Special counsel Robert Mueller’s criminal case against former Trump campaign chairman Paul Manafort resulted in a dozen of charges, one of which was recently unsealed.
The indictment that was filed in mid-February and unsealed Friday as result of Trump campaign aide Richard Gates pleading guilty as part of Mueller’s investigation into Russian interference in the 2016 presidential election.
The newly unsealed indictment shows that Manafort, with the help of Gates, was secretly retaining a group of former senior European politicians to take positions that were favorable to Ukraine as part of their illegal lobbying work for Kiev’s government. Among other things, part of that work included lobbying in the United States.
“Although the former politicians would appear to be providing their independent assessments of Government of Ukraine actions, in fact, they were paid lobbyists for Ukraine,” the indictment says.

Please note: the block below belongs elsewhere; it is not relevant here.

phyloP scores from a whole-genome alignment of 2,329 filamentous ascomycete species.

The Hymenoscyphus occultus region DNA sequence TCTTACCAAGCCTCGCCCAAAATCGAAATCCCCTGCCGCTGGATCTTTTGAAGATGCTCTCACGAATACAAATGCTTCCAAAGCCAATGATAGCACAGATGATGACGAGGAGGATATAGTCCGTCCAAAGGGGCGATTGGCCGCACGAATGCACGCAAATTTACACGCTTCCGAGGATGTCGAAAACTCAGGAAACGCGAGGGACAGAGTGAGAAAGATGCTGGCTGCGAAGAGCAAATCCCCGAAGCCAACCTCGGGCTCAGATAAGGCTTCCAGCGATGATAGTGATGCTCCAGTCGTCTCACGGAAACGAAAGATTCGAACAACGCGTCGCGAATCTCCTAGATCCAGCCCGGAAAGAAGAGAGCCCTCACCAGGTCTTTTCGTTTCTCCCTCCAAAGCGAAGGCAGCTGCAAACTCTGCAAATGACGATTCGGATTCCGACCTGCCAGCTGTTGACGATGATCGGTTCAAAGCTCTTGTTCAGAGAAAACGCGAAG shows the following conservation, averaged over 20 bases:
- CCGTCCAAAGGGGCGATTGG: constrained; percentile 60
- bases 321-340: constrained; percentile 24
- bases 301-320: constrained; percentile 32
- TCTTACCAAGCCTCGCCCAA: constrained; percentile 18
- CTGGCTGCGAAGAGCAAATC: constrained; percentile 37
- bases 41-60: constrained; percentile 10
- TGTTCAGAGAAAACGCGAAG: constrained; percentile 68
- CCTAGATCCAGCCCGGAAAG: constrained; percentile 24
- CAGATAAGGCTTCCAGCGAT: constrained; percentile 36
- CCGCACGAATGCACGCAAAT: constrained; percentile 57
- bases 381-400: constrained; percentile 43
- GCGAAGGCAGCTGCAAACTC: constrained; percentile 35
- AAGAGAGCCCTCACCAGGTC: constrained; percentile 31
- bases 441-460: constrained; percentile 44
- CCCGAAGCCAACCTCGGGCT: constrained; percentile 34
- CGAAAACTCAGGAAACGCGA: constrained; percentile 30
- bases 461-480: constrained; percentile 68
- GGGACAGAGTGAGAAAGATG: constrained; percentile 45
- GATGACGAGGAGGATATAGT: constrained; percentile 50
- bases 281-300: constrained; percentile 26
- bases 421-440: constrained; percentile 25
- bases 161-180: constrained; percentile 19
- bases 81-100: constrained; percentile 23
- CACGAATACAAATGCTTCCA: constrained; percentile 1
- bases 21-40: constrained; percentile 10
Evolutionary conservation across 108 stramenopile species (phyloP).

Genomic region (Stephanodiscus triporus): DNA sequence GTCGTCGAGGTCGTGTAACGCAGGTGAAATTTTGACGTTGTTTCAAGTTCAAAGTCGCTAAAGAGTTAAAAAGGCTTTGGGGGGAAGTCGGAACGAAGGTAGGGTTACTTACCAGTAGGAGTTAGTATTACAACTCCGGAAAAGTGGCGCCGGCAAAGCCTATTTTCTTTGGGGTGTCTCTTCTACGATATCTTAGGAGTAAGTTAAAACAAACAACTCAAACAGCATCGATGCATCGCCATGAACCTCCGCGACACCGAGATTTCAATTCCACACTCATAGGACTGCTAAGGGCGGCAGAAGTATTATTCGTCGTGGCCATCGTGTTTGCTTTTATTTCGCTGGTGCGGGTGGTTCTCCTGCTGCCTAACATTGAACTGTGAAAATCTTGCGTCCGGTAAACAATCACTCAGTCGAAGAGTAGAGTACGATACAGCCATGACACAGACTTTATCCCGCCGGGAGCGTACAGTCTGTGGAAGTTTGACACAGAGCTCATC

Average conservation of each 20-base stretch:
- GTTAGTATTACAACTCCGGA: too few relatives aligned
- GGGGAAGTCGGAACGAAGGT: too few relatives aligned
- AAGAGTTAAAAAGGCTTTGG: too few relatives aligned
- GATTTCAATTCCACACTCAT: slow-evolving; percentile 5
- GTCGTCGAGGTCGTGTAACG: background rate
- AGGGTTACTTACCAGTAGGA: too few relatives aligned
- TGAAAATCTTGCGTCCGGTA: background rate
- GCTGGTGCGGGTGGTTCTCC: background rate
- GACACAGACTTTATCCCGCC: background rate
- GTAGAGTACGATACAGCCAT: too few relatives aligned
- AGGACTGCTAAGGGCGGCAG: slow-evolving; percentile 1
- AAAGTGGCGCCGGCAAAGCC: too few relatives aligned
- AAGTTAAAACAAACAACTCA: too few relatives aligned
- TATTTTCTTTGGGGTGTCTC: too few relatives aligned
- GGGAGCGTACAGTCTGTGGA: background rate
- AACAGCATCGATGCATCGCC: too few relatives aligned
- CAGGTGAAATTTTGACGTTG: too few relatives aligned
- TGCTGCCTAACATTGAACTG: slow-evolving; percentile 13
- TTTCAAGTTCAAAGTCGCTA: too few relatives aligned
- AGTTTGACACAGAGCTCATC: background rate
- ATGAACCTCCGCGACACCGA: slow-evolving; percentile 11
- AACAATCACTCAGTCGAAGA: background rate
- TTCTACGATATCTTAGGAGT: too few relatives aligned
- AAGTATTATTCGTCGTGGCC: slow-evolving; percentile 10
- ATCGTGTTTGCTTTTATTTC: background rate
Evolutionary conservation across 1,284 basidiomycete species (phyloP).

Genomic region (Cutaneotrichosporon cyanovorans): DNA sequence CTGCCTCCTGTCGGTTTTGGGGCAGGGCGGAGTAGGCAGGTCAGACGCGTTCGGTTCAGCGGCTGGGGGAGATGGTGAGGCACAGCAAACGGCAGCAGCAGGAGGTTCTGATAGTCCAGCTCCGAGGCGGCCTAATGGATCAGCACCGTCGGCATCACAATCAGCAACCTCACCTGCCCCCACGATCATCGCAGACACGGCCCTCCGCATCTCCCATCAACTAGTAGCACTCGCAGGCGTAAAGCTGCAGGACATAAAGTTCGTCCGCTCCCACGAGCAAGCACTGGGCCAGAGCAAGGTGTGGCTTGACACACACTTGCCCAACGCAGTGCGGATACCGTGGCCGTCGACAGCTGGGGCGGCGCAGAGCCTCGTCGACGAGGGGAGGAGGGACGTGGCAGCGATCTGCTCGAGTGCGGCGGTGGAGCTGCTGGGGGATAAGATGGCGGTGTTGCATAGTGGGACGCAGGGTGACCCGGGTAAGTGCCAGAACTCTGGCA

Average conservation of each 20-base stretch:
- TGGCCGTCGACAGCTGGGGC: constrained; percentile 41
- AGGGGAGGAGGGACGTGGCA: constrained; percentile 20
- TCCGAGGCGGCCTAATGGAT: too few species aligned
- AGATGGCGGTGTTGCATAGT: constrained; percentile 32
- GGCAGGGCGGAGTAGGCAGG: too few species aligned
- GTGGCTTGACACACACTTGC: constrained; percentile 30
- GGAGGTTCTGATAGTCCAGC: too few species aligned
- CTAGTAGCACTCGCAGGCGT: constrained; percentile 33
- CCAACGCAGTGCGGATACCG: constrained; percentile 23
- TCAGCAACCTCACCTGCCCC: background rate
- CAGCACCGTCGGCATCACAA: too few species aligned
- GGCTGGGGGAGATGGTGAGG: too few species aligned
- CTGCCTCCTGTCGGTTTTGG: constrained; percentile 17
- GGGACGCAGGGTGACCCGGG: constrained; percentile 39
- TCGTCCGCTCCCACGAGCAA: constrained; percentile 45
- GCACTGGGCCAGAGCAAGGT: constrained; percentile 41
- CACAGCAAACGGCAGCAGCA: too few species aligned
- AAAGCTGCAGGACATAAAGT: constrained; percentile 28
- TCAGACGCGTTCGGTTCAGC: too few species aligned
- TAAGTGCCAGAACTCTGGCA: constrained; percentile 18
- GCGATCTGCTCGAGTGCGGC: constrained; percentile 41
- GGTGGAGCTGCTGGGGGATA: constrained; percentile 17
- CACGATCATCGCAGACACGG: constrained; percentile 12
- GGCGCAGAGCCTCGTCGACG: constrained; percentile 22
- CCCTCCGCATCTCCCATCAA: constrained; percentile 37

The Hill reports that Manafort wired more than $2 million from his offshore accounts to pay these former politicians, the indictment alleges.
Details regarding financial-related charges against Manafort were made public, including charges related to the work Manafort and Gates did on behalf of pro-Russian Ukrainian oligarch Viktor Yanukovych.
According to The Hill, the indictment alleges that Manafort and Gates concealed their scheme to avoid registering as a foreign agent in the United States by providing a “false and misleading” statement to two unnamed lobbying firms they retained. They allegedly stated that the European organization they worked within their lobbying work was not linked or funded in any way by a foreign government.
The organization is known as the European Centre for a Modern Ukraine, and “was created in or about 2012 in Belgium as a mouthpiece for Yanukovych and the Party of Regions,” his political party, according to the indictment.
However the U.S. lobbying firms hired by Manafort and Gates were identified only as Company A and Company B, but unofficially they are reported as Podesta Group and Mercury Public Affairs.